Over the years, I’ve been to the Netherlands many times but only to step foot on the ground inside Amsterdam’s Schiphol Airport while heading to some other destination. My husband and I decided this time, we’d take one day to actually see Amsterdam. After two long flights from Boise, we arrived at Schiphol at 6:30am with a caffeine induced adrenaline rush stupor and only 24 hours to see the city. We had booked a hotel near the main central train station which was a quick 30 minute train ride from the airport.
We arrived at the Bellevue Hotel and requested the earliest check-in possible. They laughed at us since most of the guests that would be checking out were still in their beds sleeping. Rather than anxiously waiting in the hotel lobby for the first unoccupied clean room, we headed around the corner to the nearest cafe ingesting even more coffee at $5.00 per cup (US currency). Unusually cold and windy weather for May, and not thinking of packing our heavy winter coats for this trip, we braved a brisk early morning walk near the hotel to get a sneak peek of Amsterdam before heading back to the hotel lobby to wait for our room and escape the cold.
The Bellevue Hotel staff ended up being very accommodating and found us a room around 11am. Sleep deprived, we unpacked and decided to take a catnap before heading out on foot, south across town to meet our tour guide for the bicycle tour of Amsterdam that we’d booked before leaving Boise.
The Joy Ride Cycle Tours meeting place was near the Rijksumuseum next to the big red Amsterdam sign. While we waited for the rest of our tour group to arrive, our very friendly and knowledgeable tour guide Sean told us that he’s had to call ambulances twice for people hoisted up to the tall “I” sign that have fallen off while trying to figure out how to climb down. Sean suspected that alcohol might have been involved.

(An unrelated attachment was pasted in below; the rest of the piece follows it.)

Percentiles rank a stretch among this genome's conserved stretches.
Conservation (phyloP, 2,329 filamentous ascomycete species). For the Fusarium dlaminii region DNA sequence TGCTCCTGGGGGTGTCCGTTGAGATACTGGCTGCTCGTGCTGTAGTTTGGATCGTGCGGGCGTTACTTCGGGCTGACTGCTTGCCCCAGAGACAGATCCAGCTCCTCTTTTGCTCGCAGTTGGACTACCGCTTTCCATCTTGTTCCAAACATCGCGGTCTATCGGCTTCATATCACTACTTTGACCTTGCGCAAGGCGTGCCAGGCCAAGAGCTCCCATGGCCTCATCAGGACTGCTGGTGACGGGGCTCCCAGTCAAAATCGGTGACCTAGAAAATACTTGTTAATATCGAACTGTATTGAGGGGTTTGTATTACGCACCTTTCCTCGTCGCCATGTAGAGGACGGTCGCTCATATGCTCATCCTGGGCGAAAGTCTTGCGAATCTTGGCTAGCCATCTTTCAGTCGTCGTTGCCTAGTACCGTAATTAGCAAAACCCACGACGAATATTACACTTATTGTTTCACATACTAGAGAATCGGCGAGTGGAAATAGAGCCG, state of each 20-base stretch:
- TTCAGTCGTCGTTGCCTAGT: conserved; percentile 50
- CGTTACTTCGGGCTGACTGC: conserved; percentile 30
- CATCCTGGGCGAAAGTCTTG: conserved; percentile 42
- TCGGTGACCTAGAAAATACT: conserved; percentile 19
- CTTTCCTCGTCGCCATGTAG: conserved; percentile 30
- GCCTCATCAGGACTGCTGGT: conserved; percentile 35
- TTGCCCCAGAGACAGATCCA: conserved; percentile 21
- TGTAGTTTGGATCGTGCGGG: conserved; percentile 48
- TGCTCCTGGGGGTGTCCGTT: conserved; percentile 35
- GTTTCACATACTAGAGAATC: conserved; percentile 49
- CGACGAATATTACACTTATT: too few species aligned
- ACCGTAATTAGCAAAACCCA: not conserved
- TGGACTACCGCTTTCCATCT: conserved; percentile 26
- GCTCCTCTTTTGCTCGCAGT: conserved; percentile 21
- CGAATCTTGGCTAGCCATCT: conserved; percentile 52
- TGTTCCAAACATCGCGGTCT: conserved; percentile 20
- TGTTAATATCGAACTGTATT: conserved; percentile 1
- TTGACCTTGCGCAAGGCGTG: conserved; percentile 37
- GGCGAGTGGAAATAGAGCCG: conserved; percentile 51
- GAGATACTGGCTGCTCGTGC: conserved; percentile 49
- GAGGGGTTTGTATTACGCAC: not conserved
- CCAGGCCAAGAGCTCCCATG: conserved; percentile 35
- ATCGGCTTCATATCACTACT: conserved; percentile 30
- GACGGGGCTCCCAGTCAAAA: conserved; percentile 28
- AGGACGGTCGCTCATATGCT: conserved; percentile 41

Before heading out on our city bikes, Sean gave us basic instructions on operating the bike and etiquette while riding in traffic. We took off down the cycling friendly streets and made stops at historical sights like the Anne Frank House, the canals, plazas and even did a tour around the Red-Light-District while Sean guarded the bikes. Our group walked the area’s dark narrow alleys nonchalantly checking out all the different sizes, shapes and colors of the women. We were told that it would cost tourists about 20 euros just to take a photo of a prostitute, so we didn’t. (I found the photo of the women below on the web.)
Towards the end of the tour, thirsty, we stopped into a cozy pub. The slanting Café de Sluyswacht built in 1695 is located across the street from the Rembrandt House. We warmed up, chatted with our fellow riders and enjoyed a pint of one of the local dutch beers on tap.
Our guided bike tour lasted about 4 hours and covered almost 10 miles with stops along the way to learn about the history of the city. What a great way to see the sights on such a short visit. Our tour ended back at our starting point, but, sadly it was over. We said our good-byes and found our way back to the Anne Frank Museum but this time it was to see the inside. We had booked our tickets ahead of time to avoid waiting in line but at 8:30pm the crowds inside were still large. Last year the house had over 1 million visitors. The house is actually the former office building of Anne’s father Otto. He converted the office’s back rooms into their secret hiding place. It’s well worth visiting but plan on doing it when you can take your time.
Hungry after visiting the museum, we found a great tapas restaurant called Joselito Tapas Café near our hotel. The staff there were super friendly, the service fast and the food good. It was a great way to end the evening.
Exhausted after a long day of cramming as much in as we could, we looked forward to a full night of sleep before heading back to Schiphol. Our 24 hours in Amsterdam was full of good memories.
Next stop Scotland!